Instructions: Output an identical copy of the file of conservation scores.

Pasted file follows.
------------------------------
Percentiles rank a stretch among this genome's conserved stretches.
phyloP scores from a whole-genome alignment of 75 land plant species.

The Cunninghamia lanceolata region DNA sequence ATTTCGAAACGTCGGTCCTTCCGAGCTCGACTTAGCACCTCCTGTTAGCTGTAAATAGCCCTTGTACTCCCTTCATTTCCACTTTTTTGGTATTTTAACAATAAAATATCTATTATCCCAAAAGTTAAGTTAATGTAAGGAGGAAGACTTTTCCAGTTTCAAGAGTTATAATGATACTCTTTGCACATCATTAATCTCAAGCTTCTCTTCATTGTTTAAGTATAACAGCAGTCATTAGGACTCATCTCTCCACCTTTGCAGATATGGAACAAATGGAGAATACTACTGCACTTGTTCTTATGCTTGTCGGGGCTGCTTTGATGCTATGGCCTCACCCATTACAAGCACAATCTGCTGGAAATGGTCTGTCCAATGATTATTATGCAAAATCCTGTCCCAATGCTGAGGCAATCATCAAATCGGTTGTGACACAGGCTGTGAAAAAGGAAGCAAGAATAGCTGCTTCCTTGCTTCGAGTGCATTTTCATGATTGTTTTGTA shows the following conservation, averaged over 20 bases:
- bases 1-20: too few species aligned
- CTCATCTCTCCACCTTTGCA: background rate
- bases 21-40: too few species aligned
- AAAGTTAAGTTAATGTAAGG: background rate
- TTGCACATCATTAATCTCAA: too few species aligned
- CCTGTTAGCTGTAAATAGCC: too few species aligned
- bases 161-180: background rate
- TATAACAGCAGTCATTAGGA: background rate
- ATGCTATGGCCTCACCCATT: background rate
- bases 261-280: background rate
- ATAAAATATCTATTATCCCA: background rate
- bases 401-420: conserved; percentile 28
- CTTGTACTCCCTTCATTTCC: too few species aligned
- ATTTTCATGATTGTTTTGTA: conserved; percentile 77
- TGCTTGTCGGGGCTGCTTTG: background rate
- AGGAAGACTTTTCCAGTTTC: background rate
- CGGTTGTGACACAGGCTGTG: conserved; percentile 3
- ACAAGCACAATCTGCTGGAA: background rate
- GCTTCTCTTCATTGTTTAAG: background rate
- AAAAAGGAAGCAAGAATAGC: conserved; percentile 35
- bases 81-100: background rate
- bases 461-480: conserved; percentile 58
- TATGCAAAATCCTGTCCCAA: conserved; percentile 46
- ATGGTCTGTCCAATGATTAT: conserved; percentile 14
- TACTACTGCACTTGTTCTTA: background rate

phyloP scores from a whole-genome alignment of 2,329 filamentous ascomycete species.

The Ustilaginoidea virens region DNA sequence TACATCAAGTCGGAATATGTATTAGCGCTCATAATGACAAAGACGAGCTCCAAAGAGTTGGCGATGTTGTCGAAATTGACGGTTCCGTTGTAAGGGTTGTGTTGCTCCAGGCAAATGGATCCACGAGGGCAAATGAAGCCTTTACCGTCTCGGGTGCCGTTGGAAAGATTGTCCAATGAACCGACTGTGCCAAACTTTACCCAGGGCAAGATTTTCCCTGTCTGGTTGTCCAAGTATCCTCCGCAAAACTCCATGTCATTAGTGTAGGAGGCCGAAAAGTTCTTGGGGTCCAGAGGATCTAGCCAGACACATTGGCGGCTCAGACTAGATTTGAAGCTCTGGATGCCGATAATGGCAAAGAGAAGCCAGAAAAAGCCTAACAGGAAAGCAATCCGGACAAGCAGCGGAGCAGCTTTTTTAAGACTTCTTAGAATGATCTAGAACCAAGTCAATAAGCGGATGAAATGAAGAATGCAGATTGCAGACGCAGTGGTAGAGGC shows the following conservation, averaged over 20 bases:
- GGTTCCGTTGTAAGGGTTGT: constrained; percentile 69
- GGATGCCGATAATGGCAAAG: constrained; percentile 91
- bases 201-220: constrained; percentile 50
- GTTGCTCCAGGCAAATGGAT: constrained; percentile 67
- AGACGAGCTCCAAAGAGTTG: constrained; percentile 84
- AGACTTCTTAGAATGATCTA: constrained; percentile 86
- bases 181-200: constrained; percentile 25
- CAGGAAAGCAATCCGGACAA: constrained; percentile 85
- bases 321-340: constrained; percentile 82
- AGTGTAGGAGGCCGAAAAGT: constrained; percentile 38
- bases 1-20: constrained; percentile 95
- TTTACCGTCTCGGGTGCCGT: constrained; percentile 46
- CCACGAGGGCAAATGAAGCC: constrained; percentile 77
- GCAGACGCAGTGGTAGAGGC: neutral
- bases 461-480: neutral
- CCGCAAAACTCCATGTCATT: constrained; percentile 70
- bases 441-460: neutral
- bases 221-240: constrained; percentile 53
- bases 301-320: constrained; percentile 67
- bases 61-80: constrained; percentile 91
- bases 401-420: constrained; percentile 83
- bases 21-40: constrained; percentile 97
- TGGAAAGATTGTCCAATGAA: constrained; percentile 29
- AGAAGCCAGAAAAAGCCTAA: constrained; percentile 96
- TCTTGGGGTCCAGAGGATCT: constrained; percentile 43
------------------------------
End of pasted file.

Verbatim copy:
Percentiles rank a stretch among this genome's conserved stretches.
phyloP scores from a whole-genome alignment of 75 land plant species.

The Cunninghamia lanceolata region DNA sequence ATTTCGAAACGTCGGTCCTTCCGAGCTCGACTTAGCACCTCCTGTTAGCTGTAAATAGCCCTTGTACTCCCTTCATTTCCACTTTTTTGGTATTTTAACAATAAAATATCTATTATCCCAAAAGTTAAGTTAATGTAAGGAGGAAGACTTTTCCAGTTTCAAGAGTTATAATGATACTCTTTGCACATCATTAATCTCAAGCTTCTCTTCATTGTTTAAGTATAACAGCAGTCATTAGGACTCATCTCTCCACCTTTGCAGATATGGAACAAATGGAGAATACTACTGCACTTGTTCTTATGCTTGTCGGGGCTGCTTTGATGCTATGGCCTCACCCATTACAAGCACAATCTGCTGGAAATGGTCTGTCCAATGATTATTATGCAAAATCCTGTCCCAATGCTGAGGCAATCATCAAATCGGTTGTGACACAGGCTGTGAAAAAGGAAGCAAGAATAGCTGCTTCCTTGCTTCGAGTGCATTTTCATGATTGTTTTGTA shows the following conservation, averaged over 20 bases:
- bases 1-20: too few species aligned
- CTCATCTCTCCACCTTTGCA: background rate
- bases 21-40: too few species aligned
- AAAGTTAAGTTAATGTAAGG: background rate
- TTGCACATCATTAATCTCAA: too few species aligned
- CCTGTTAGCTGTAAATAGCC: too few species aligned
- bases 161-180: background rate
- TATAACAGCAGTCATTAGGA: background rate
- ATGCTATGGCCTCACCCATT: background rate
- bases 261-280: background rate
- ATAAAATATCTATTATCCCA: background rate
- bases 401-420: conserved; percentile 28
- CTTGTACTCCCTTCATTTCC: too few species aligned
- ATTTTCATGATTGTTTTGTA: conserved; percentile 77
- TGCTTGTCGGGGCTGCTTTG: background rate
- AGGAAGACTTTTCCAGTTTC: background rate
- CGGTTGTGACACAGGCTGTG: conserved; percentile 3
- ACAAGCACAATCTGCTGGAA: background rate
- GCTTCTCTTCATTGTTTAAG: background rate
- AAAAAGGAAGCAAGAATAGC: conserved; percentile 35
- bases 81-100: background rate
- bases 461-480: conserved; percentile 58
- TATGCAAAATCCTGTCCCAA: conserved; percentile 46
- ATGGTCTGTCCAATGATTAT: conserved; percentile 14
- TACTACTGCACTTGTTCTTA: background rate

phyloP scores from a whole-genome alignment of 2,329 filamentous ascomycete species.

The Ustilaginoidea virens region DNA sequence TACATCAAGTCGGAATATGTATTAGCGCTCATAATGACAAAGACGAGCTCCAAAGAGTTGGCGATGTTGTCGAAATTGACGGTTCCGTTGTAAGGGTTGTGTTGCTCCAGGCAAATGGATCCACGAGGGCAAATGAAGCCTTTACCGTCTCGGGTGCCGTTGGAAAGATTGTCCAATGAACCGACTGTGCCAAACTTTACCCAGGGCAAGATTTTCCCTGTCTGGTTGTCCAAGTATCCTCCGCAAAACTCCATGTCATTAGTGTAGGAGGCCGAAAAGTTCTTGGGGTCCAGAGGATCTAGCCAGACACATTGGCGGCTCAGACTAGATTTGAAGCTCTGGATGCCGATAATGGCAAAGAGAAGCCAGAAAAAGCCTAACAGGAAAGCAATCCGGACAAGCAGCGGAGCAGCTTTTTTAAGACTTCTTAGAATGATCTAGAACCAAGTCAATAAGCGGATGAAATGAAGAATGCAGATTGCAGACGCAGTGGTAGAGGC shows the following conservation, averaged over 20 bases:
- GGTTCCGTTGTAAGGGTTGT: constrained; percentile 69
- GGATGCCGATAATGGCAAAG: constrained; percentile 91
- bases 201-220: constrained; percentile 50
- GTTGCTCCAGGCAAATGGAT: constrained; percentile 67
- AGACGAGCTCCAAAGAGTTG: constrained; percentile 84
- AGACTTCTTAGAATGATCTA: constrained; percentile 86
- bases 181-200: constrained; percentile 25
- CAGGAAAGCAATCCGGACAA: constrained; percentile 85
- bases 321-340: constrained; percentile 82
- AGTGTAGGAGGCCGAAAAGT: constrained; percentile 38
- bases 1-20: constrained; percentile 95
- TTTACCGTCTCGGGTGCCGT: constrained; percentile 46
- CCACGAGGGCAAATGAAGCC: constrained; percentile 77
- GCAGACGCAGTGGTAGAGGC: neutral
- bases 461-480: neutral
- CCGCAAAACTCCATGTCATT: constrained; percentile 70
- bases 441-460: neutral
- bases 221-240: constrained; percentile 53
- bases 301-320: constrained; percentile 67
- bases 61-80: constrained; percentile 91
- bases 401-420: constrained; percentile 83
- bases 21-40: constrained; percentile 97
- TGGAAAGATTGTCCAATGAA: constrained; percentile 29
- AGAAGCCAGAAAAAGCCTAA: constrained; percentile 96
- TCTTGGGGTCCAGAGGATCT: constrained; percentile 43